B. VEE GEE 275 BLOOM Type A Gelatin having the same characteristics as the 300 Bloom Gelatin but with a 275-285 strength, 45-55 mps viscosity, 4.5-5.0 pH, not more than 2% ash, and approximately 10% moisture.

C. KNOX BLOOM 269 Type T-528: bloom g 62/3% 269; viscosity mp 62/3% at 60 C. 44.8; color at 11/2% 22; clarity at 11/2% 6; conductivity 2% at 20 C. 125; moisture 10.9%; pH at 11/2% 5.91; isoinonic pH (pI) at 11/2% 5.17; buffer no. 18.0; ashes 0.36%; calcium & magnesium 0.1130%; labil sulfur (abribat) ppm 1.6; and reducing substances ppm 9.82.

D. KNOX BLOOM 206 Type T-5284: bloom g 6 3/2% 206; viscosity mp 62/3% at 60 C. 51.8; color at 11/2% 11; conductivity 2% at 20 C. 175; moisture 11.3%; pH at 11/2% 6.25; isoionic pH (pI) at 11/2% 5.13; buffer no. 20.5; ashes 0.38%; calcium & magnesium 1%; labile sulfur (abribat)ppm 1.2; reducing substances ppm 10.2.

E. KNOX BLOOM 106 Type T-5285: bloom g 62/3% 160; viscosity mp 62/3% at 60 C. 35.5; color at 11/2% 37; clarity at 11/2% 12; conductivity 2% at 20 C. 150; moisture 10.0%; pH at 11/2% 5.53; isoionic pH (pI) at 11/2% 5.17; buffer no. 21.1; ashes 0.42%; calcium & magnesium 0.0712%; labile sulfur (abribat) ppm 1.2; and reducing substances ppm 14.4.

Polymerizable monomers which may be used to graft with the gelatins are given below in Table 3 by way of example, but not limitation:

              TABLE 3______________________________________Polymerizable Monomers, and theirChemical Structures (Aldrich andPolysciences - Producers)MONOMER         CHEMICAL STRUCTURE______________________________________1.   Acrylamide     H2 CCHCONH22.   Acrylic Acid   H2 CCHCOOH3.   2-Acrylamide   H2 CCHCONHCH(OH)glycolic Acid  COOH.H2 OMonohydrate4.   Hydroxyethyl   H2 CC(CH3)methacrylate   CO2 CH2 CH2 OH5.   Hydroxyethy    CH2 CH.CO2 CH2 CH2 OHacrylate6.   Methacrylic    H2 CC(CH3)COOHAcid7.   Barium Acrylate                ##STR24##8.   N-methyl-      H2 CCHCONH CH3acrylamide9.   N,N-Dimethyl acrylamide                ##STR25##10.  N-methyl methacrylamide                ##STR26##11.  N-ethyl methacrylamide                ##STR27##12.  N(2-hydroxy- ethyl) methacrylamide                ##STR28##13.  N,N (di-2- hydroxyethyl) methacrylamide                ##STR29##14.  N (tris [hydroxymethyl] aminomethane) acrylamide                ##STR30##15.  Dimethacrylamide                ##STR31##16.  Vinyl Acetate                ##STR32##17.  Polyvinyl alcohol                ##STR33##______________________________________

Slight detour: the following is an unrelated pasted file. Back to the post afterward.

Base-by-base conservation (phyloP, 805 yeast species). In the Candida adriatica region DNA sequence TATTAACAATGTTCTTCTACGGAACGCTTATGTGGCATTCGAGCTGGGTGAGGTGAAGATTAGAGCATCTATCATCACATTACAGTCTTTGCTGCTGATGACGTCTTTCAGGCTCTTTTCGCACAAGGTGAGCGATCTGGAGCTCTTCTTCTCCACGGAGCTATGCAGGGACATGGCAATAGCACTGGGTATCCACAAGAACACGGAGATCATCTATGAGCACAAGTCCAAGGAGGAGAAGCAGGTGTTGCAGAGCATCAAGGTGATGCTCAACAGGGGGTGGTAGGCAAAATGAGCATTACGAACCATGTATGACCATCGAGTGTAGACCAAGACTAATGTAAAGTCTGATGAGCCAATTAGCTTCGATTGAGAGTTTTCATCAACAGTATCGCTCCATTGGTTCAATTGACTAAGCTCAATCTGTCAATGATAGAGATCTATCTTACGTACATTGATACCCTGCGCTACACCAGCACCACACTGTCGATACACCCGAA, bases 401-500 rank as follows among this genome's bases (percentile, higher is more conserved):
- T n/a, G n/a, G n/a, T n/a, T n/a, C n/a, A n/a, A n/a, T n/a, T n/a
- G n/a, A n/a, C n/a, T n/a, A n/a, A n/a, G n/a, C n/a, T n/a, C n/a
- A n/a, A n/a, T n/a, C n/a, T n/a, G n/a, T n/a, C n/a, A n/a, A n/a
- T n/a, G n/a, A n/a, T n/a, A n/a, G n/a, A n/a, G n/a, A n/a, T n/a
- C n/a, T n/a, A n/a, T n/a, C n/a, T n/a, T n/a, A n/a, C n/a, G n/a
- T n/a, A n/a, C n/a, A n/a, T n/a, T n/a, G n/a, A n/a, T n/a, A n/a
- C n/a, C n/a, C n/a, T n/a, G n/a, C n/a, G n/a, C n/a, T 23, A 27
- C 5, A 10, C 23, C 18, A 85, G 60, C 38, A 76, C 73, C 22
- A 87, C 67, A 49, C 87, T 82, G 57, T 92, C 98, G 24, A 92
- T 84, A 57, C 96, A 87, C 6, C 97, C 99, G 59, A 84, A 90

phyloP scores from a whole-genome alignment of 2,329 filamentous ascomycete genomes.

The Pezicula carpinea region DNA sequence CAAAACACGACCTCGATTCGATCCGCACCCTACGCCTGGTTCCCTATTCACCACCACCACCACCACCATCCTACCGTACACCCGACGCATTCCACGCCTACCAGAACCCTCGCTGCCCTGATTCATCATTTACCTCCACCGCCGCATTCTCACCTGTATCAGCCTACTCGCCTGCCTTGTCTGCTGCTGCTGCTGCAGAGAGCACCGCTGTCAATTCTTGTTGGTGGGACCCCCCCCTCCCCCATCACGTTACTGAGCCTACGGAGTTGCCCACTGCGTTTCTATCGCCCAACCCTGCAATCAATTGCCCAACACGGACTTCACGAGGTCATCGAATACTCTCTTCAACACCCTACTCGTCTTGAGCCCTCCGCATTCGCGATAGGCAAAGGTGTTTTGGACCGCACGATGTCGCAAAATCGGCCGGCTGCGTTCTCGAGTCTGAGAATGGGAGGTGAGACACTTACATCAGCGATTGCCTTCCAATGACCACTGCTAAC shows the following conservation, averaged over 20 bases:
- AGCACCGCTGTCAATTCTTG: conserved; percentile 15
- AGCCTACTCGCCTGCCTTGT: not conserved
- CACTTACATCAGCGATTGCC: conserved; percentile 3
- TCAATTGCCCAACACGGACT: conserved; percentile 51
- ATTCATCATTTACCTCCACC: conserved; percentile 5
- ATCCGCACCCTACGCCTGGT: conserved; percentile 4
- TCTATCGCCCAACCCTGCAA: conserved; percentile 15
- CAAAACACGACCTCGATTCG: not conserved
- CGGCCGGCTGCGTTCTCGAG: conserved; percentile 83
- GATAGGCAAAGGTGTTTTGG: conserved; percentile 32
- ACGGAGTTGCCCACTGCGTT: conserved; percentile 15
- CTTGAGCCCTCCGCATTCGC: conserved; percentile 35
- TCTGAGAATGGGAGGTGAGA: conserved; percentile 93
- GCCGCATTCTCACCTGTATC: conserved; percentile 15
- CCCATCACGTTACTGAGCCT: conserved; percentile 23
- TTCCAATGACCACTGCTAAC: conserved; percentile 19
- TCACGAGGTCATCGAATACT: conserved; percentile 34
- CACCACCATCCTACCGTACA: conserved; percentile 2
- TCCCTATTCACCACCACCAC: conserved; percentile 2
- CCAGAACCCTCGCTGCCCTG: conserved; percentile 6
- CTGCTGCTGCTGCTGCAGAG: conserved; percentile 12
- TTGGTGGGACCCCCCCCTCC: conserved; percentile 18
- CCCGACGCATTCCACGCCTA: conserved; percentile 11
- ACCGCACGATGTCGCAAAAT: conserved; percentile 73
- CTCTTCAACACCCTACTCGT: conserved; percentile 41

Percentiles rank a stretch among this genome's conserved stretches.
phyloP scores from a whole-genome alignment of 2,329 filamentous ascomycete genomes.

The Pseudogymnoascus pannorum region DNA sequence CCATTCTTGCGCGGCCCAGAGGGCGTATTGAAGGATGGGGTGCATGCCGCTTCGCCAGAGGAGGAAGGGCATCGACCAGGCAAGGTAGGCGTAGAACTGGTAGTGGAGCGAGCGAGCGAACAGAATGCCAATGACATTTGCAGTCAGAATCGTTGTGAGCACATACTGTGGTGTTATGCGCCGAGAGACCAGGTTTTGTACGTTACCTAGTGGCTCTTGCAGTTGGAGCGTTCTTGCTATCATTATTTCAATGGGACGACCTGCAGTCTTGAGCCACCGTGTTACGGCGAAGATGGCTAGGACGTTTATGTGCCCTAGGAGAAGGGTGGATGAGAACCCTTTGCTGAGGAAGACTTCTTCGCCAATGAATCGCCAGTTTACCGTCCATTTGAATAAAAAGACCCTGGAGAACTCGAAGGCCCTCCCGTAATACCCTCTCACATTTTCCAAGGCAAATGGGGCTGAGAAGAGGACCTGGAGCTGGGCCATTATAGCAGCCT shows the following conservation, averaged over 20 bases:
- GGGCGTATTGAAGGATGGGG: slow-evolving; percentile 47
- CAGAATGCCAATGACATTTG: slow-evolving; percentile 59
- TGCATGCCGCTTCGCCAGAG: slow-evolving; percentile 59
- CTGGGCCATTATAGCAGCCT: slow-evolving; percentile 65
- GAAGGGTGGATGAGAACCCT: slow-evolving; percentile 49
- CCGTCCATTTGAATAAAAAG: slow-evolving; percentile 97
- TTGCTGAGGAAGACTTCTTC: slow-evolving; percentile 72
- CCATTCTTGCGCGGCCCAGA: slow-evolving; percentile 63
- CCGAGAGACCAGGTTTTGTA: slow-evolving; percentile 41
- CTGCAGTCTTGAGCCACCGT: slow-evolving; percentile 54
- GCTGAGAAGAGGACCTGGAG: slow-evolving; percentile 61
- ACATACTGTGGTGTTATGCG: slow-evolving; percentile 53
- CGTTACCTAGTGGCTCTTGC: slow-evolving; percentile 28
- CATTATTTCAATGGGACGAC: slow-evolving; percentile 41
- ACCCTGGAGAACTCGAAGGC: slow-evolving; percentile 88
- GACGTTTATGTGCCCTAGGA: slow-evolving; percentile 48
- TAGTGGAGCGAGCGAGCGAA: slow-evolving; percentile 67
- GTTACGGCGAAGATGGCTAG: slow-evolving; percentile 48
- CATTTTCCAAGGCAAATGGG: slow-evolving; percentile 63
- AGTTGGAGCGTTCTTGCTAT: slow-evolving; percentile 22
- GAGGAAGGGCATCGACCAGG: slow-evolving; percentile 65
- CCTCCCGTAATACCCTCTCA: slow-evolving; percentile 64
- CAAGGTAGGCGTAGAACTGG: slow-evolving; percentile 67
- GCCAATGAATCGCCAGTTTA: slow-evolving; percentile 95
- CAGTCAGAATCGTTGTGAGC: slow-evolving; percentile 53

Photo-initiators which may be used in the invention are given below by way of illustration, but not limitation: 2,2-dimethoxy-2-phenyl acetophenone, 4-hydroxy acetophenone, 2-hydroxy acetophenone, diethoxy acetophenone, dimethoxy acetophenone, and potassium persulfate/sodium meta bisulfite.

The photosensitizer appropriate for this invention may be ammonium dichromate.

Crosslinking agents which may be used in the invention are given below by way of illustration, but not limitation: N,N methylene bisacrylamide; paraformaldehyde; tetraethylene glycol diacrylate,; trimethylol propane triacrylate; and pentaerythritol triacrylate.

Grafting catalysts which may be used in this invention include, by way of illustration not limitation: ceric ammonium nitrate Ce (NH4)2 (NO3)6 and cupric nitrate Cu(NO3)2.

In general, grafting or graft copolymer is a high molecular weight backbone to which a second polymer is attached at regular or random intervals along the polymer chain. A backbone can have a homopolymer or copolymer with pendant groups of either type. In the present invention, gelatin, a tripeptide of glycine-proline-hydroxy proline acts as a principal backbone to which unsaturated monomer is attached through ceric ammonium nitrate or cupric nitrate initiation. In the following examples, their concentration ranged from 0.01% to 0.1% depending on the degree of grafting necessary to obtain optimum results. Reaction temperature for optimum grafting ranged from 45 C. to 65 C. for 10 to 40 minutes duration At this stage other ingredients such as sensitizers and crosslinking agents were added with continuous slow stirring at 45-50 C. before spin coating on a clean glass plate. The spinning rate of the glass plate varied from 33 revolutions per minute (RPM) to 1000 RPM. As the RPM of the plate was increased, thickness of the coating decreased Generally, coating thickness was about 5 μm to 20 μm.